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  9. troutpocket

    troutpocket Active Member

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    Good point. My deep fishing and vertical line is a SA Streamer Express. It has a 27.5' Type 5 head and a bright red intermediate sink running line.
     
  10. Drifter

    Drifter Active Member

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    well bakerite wish I was over that way to tag team the fishies! I do not use split shot when going vertical I use a heavy sink tip and weighted chiro's at least 3 ft. apart if not 4 to 5 ft. apart with the thought that sometimes the fish do not like flies to close to each other (from what I have found "sometimes") and split shot to close would spook them also in clear water. but I think you wold me the lake had some green to it - like I said wish I was over that way, but A friend wont leave me along about going after fall chinook at the coast gear fishing. the things us fisherman have to do!
     
  11. bakerite

    bakerite Active Member

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    Thanks a to all. I have until next Tuesday (closing day) this year to figure this out. So I may be able to make a couple of trips if the weather is OK. I am mapping the lake and am looking forward to next Spring when the new plants are a couple of inches bigger and there are more defined hatches. I'll be getting a couple of new lines. Has anyone used one of the Albright fast sinking lines, they are reasonably priced and come in a variety of weights (by grains). The other thing I wonder about on this lake is how the dropping water levels effect the bugs (at this time the acreage is less than half of what it is in the Spring)....I have not noticed strong hatches here very often, some calibatis and caddis. Most of the bottom is mud and I would think any organism that is in the mud (chironimids) would perish when the level of the lake goes down. Comments?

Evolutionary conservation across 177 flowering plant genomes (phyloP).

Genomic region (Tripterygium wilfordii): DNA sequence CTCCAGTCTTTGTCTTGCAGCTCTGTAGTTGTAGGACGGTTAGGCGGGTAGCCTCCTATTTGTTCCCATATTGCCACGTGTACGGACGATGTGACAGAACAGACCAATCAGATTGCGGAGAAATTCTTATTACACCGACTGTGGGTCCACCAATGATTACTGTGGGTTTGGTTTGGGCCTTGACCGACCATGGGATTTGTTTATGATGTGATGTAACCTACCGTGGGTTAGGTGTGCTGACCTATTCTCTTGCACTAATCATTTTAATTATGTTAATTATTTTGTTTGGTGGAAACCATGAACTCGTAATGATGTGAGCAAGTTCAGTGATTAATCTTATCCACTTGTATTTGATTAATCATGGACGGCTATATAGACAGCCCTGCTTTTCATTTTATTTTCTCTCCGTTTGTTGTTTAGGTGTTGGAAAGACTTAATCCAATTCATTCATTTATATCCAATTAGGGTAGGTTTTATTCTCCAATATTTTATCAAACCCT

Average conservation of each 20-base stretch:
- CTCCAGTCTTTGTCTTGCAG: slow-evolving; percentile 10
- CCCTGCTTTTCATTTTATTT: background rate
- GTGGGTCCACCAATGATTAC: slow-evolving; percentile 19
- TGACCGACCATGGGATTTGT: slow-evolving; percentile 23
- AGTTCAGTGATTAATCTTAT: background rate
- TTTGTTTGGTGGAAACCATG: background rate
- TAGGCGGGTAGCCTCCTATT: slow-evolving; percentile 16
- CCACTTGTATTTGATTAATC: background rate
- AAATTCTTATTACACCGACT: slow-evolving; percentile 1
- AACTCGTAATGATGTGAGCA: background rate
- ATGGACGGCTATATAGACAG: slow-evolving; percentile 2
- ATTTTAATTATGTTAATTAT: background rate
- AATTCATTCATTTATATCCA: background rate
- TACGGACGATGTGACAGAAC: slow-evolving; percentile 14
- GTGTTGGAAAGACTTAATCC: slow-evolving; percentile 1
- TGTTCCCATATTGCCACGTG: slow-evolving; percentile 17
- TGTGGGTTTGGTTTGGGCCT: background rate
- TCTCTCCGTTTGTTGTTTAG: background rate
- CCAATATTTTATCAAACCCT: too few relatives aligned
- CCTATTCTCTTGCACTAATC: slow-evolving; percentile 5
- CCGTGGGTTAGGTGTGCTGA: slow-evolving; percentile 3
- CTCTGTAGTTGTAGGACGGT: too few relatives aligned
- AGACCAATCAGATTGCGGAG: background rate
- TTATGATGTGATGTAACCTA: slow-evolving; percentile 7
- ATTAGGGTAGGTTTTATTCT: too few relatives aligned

12. Drifter

    Drifter Active Member

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    If I remember you said it has a tan chiro hatch? remember that tan chiro I was fishing that derek would not change from! he wouldn't change because it works so good at imitating both the tan traveling caddis and the tan chiro's. I would just tie it smaller for the lake you mention like on a size 14 scud hook! one pattern with white bead and one with tungsten dark bead and see witch one they want. if any hatch survives I would say it would be the chiro's but I have seen traveling tan caddis in the snow in dec. on the west side! But the chiro's seem to like deeper water. just some thoughts for you!
     
  13. bakerite

    bakerite Active Member

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    Good thoughts Mark, in Pilcher it would make sense that all the chiro's would be living in the water that is there at this time of year.....so it will be twenty feet deeper in the Spring.....I know they can migrate but the hatches would start in the deep water. I'll be trying some different stuff this weekend, and buying a new line.